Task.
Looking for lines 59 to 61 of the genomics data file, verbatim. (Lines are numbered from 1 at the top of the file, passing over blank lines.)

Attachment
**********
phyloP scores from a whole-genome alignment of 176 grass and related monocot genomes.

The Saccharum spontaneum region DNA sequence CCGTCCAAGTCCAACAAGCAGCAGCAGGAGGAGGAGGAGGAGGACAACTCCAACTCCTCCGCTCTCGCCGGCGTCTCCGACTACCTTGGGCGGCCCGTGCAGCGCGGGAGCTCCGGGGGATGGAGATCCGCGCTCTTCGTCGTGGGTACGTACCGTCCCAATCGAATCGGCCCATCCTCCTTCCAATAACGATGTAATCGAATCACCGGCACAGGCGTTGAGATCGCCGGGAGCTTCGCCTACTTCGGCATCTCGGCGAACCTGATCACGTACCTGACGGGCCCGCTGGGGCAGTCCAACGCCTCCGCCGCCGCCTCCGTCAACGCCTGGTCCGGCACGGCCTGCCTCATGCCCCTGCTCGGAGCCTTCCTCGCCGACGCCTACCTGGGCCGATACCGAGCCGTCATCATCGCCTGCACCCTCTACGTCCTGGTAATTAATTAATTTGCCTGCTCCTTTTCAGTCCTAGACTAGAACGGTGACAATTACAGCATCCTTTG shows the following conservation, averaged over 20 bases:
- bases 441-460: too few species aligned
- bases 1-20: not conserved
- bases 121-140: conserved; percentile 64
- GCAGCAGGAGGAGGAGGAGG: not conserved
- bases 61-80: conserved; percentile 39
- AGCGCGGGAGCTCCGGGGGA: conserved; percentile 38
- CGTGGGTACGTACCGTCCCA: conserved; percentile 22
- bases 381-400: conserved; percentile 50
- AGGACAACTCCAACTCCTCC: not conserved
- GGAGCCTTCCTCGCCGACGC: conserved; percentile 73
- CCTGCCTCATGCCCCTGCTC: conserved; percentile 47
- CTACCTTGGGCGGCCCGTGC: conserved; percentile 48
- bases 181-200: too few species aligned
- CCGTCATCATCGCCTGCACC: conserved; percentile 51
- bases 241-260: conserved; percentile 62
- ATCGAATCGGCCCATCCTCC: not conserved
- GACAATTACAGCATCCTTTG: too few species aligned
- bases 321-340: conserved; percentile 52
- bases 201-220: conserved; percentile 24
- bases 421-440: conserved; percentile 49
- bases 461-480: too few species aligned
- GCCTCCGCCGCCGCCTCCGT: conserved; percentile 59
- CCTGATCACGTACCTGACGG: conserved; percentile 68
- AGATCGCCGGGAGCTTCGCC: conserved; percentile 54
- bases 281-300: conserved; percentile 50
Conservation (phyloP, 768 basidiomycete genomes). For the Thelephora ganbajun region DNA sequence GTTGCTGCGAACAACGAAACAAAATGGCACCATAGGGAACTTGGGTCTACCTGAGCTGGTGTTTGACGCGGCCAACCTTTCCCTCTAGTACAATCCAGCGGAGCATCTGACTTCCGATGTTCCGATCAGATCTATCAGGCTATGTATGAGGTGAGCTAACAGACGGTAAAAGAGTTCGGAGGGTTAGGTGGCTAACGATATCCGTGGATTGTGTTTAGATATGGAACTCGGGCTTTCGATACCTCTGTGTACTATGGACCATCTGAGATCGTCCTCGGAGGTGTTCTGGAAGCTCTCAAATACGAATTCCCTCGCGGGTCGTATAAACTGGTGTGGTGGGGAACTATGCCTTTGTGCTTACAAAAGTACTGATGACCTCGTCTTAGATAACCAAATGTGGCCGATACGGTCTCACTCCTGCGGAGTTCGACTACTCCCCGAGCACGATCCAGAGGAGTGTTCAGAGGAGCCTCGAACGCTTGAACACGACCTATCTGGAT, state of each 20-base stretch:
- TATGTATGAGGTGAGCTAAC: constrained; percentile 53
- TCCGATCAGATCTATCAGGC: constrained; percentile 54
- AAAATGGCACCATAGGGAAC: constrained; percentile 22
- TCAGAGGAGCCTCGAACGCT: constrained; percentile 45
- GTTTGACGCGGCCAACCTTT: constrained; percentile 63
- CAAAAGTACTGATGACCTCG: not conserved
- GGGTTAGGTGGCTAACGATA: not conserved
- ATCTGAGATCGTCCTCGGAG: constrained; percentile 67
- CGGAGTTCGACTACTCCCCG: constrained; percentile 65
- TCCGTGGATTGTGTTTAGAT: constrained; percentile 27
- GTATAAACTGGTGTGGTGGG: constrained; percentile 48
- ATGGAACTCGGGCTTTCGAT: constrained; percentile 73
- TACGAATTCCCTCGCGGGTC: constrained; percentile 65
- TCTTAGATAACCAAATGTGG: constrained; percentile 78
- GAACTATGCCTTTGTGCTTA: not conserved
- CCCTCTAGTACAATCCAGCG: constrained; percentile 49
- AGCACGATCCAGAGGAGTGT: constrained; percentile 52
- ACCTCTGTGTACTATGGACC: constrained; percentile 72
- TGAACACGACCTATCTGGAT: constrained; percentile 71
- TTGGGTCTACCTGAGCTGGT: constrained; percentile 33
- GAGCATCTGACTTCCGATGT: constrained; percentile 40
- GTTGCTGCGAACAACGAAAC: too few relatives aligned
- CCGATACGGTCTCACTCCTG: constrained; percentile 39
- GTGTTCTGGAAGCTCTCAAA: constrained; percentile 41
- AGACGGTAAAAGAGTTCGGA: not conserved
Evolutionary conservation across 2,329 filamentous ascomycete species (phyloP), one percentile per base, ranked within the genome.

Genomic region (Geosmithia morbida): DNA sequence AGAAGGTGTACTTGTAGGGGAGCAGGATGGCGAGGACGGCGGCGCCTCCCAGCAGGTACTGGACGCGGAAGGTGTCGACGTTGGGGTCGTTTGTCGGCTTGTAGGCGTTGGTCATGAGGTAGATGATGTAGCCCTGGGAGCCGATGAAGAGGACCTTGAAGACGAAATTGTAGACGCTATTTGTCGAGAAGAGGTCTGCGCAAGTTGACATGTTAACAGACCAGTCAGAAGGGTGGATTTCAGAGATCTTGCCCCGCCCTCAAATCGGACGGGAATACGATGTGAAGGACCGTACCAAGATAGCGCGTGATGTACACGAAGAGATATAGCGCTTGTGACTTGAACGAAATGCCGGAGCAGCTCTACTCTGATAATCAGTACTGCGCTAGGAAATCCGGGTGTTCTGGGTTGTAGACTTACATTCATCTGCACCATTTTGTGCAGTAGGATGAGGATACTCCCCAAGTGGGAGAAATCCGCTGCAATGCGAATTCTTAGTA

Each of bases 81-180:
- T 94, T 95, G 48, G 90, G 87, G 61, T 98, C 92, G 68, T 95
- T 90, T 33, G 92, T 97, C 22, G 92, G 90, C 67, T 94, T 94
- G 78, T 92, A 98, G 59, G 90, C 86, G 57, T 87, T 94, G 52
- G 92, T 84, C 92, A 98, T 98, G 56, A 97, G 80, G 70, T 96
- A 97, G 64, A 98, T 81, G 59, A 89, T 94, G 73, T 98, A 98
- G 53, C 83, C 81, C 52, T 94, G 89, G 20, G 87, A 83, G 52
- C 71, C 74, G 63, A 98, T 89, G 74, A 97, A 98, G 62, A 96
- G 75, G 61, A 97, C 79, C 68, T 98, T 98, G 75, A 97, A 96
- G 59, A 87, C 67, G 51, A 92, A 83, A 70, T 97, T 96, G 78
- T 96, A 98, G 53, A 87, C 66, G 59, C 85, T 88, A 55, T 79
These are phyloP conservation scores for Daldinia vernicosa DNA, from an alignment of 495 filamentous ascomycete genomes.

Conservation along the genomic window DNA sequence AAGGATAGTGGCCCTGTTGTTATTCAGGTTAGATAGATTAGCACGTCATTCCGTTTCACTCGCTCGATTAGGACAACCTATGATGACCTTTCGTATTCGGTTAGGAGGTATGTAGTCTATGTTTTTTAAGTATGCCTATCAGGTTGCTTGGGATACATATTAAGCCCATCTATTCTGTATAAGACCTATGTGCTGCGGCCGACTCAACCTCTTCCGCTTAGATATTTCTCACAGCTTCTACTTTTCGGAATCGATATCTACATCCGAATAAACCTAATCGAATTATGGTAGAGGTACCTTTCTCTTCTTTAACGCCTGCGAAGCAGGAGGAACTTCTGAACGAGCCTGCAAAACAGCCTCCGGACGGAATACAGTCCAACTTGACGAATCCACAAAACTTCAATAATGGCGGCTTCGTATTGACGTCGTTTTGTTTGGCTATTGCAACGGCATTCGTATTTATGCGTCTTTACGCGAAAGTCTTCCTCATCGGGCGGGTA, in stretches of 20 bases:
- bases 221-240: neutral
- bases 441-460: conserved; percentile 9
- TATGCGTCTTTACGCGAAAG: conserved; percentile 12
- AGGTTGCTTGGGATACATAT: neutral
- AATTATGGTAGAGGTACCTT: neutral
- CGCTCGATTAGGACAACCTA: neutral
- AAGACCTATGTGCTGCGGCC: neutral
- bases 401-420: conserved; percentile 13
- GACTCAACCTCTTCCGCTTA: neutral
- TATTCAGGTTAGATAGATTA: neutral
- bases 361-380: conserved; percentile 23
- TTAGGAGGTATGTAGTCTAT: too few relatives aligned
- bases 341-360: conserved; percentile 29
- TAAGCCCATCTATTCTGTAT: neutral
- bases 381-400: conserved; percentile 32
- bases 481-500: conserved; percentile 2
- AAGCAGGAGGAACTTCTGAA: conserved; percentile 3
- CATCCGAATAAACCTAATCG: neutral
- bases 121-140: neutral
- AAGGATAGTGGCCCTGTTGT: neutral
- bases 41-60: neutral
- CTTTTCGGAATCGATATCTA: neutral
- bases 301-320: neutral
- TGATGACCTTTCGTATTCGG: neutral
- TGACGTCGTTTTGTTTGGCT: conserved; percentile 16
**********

- G 78, T 92, A 98, G 59, G 90, C 86, G 57, T 87, T 94, G 52
- G 92, T 84, C 92, A 98, T 98, G 56, A 97, G 80, G 70, T 96
- A 97, G 64, A 98, T 81, G 59, A 89, T 94, G 73, T 98, A 98